Despite the drab, grey day unfolding all around them, a number of local farmers and bakers displaying wares for sale at a new farmer's market being run every Thursday afternoon at Beaconsfield train station were all smiles as they got ready for another busy afternoon at the market, which opens up every week at 3:30 at the station, which plays host to hundreds of commuters every day.
The market is the brainchild of Kirkland resident Daniel La Tour, who sought out a lease agreement with the Agence Metropolitain de Transport (AMT), allowing access to the washrooms and power sources located inside the station, which normally opens its doors to commuters starting Dec. 1.
"(The idea) goes back a few years," said La Tour. "It's something we've wanted to do for a long time," he said.
It won't just be a fall harvest market, either. La Tour hopes to move the market indoors in December, with sales of coffee and hot chocolate supplementing the sales of produce, pies and baked goods.
"It looks like we will have an agreement. As it gets colder, more and more people will want to hang around inside and (purchase goods)," La Tour said. "We are looking at having artisans in there with holiday gifts for sale, but, it's all good things – good healthy food. We have talked about having a tent outside to increase visibility, but right now, it's all about getting the word out," he said.
The weekly market boasts fresh produce, baked treats and even Christmas fruitcake sales on behalf of the Lakeshore Civitan Club.
La Ferme Bord du Lac owner Benoit Girard put out a wide variety of fresh produce from his Ile Bizard farm, including just-picked Brussels sprouts, Jerusalem artichokes, sweet potatoes, bok choi, arugula, cauliflower and Chinese radishes, while next to him, Pierrefonds-based Suzys Bakery owner Susanne Riegel laid out her wares – a series of all-natural, great-smelling cakes, rolls, breads and European-style soft pretzels, which got the attention of the numerous train-riding high-school students waiting to be picked up at the station.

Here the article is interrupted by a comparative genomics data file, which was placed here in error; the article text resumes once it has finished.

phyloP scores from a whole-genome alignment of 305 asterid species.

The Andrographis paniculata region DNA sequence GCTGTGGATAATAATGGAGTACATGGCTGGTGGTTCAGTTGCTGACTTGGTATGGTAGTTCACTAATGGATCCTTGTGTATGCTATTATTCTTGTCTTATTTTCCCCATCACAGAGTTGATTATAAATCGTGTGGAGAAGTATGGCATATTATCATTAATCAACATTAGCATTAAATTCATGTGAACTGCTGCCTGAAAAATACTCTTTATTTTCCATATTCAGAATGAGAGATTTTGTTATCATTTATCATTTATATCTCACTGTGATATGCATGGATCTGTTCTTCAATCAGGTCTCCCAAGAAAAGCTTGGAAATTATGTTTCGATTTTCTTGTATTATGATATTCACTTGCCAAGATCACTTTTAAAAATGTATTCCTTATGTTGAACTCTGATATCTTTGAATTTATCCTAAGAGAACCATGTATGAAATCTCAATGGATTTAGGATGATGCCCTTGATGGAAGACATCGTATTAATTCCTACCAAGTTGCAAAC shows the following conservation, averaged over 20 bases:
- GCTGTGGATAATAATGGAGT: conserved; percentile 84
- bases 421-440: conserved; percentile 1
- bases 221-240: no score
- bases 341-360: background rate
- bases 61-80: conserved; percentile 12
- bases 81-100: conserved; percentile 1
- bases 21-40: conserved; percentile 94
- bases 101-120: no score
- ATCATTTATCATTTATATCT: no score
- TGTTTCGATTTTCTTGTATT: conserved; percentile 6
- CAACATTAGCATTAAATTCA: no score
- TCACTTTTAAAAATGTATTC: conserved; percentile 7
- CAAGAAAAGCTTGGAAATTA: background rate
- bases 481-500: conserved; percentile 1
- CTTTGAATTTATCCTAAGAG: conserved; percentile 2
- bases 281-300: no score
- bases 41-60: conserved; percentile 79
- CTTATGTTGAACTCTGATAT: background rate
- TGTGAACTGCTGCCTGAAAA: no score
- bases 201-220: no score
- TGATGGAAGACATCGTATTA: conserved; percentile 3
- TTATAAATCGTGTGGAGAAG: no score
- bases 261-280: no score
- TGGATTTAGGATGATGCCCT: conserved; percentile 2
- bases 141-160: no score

Girard said while sales have been slow since the market launched in the beginning of October, working the market "is an investment in the future," he said. "(The clientele that uses the station) is a clientele we want to develop. It's going to take more than a few weeks, but Beaconsfield is a good community for this," he said.
Girard hopes commuters become so enamoured with the produce and baked goods for sale they take time out from their busy commute to stop at the tables and check things out.
"People coming back on the train aren't always interested in stopping, but we'll keep working o getting this market going," he said.
Riegel said she is optimistic about the future of the small market, saying she "sold out," of her goodies in her first week at the market and returned with more treats for sale her second time around – and agreed that many West Islanders are becoming more conscious of the food they eat.
"I have to say that more and more people are going back to basics," she said. "They look at the salt. They look at the sugar. They're more concerned with gluten and lactose intolerance," she said, adding the market is a hidden gem in the West Island.
"People need to get to know it better. I think they'll keep coming back if they do," she said.
The Beaconsfield Train Station farmer's market is held weekly on Thursday afternoons from 3:30 to 7 p.m. at the train station, located at 104 Elm Ave.